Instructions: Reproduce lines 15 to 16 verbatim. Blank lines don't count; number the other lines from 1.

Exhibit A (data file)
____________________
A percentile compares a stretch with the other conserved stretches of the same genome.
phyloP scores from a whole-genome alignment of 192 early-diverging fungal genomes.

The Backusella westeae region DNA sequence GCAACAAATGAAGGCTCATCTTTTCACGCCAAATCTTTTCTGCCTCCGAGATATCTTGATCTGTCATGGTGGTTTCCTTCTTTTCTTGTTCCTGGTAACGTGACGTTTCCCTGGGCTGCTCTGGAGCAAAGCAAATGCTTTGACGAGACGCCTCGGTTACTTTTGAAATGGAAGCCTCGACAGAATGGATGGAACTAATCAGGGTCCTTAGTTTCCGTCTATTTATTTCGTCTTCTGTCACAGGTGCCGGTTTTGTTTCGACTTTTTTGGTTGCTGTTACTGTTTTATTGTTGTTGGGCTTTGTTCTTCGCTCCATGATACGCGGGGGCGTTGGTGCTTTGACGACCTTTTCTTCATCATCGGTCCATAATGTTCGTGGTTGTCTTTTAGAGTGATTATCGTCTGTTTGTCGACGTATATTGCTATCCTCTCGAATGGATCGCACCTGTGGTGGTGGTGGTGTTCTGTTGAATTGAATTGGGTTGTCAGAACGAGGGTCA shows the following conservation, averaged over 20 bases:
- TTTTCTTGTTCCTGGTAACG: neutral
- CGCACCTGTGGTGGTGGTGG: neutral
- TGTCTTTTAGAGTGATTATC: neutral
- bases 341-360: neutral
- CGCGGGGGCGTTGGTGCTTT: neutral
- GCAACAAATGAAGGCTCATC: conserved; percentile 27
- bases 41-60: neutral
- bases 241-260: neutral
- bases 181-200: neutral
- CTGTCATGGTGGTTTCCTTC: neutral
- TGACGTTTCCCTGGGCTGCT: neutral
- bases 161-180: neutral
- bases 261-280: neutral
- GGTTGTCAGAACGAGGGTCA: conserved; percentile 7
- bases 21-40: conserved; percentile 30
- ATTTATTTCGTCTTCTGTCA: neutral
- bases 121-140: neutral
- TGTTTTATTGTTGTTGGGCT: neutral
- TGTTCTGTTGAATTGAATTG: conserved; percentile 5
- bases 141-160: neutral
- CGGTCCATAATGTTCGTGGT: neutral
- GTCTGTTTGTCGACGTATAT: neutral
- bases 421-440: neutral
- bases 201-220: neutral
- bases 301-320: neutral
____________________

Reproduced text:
- bases 161-180: neutral
- bases 261-280: neutral